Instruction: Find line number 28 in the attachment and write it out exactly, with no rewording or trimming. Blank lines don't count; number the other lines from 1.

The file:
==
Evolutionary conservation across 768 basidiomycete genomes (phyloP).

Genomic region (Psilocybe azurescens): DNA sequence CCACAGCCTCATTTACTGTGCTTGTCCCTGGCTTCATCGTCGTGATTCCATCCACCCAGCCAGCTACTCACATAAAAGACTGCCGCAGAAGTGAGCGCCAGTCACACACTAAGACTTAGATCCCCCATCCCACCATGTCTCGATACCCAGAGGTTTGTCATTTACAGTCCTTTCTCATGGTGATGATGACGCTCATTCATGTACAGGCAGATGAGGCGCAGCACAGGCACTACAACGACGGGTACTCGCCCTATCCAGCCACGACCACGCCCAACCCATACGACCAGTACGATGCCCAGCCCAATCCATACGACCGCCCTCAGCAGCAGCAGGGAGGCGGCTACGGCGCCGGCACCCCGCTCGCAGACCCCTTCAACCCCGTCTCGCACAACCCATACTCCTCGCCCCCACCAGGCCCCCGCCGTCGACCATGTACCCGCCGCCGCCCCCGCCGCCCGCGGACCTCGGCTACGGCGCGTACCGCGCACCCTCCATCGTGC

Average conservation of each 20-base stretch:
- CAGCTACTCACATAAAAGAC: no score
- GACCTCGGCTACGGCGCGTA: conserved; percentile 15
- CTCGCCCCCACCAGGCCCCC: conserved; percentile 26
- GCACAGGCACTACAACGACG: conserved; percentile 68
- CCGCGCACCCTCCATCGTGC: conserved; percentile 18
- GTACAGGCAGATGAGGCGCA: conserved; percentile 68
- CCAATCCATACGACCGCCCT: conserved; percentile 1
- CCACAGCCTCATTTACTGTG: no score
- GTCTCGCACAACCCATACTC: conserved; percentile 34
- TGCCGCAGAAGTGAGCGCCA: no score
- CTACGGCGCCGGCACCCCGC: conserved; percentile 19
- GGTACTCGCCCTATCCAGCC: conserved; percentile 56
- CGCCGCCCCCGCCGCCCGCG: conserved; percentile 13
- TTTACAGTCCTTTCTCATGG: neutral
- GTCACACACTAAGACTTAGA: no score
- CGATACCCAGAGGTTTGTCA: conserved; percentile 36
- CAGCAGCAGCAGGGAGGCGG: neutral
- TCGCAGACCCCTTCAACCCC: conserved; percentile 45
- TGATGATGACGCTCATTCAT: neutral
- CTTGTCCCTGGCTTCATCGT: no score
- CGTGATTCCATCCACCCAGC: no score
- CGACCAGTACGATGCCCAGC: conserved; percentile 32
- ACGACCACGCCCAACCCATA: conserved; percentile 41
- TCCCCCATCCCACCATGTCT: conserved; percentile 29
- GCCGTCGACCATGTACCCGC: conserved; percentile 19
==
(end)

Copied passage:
- GCCGTCGACCATGTACCCGC: conserved; percentile 19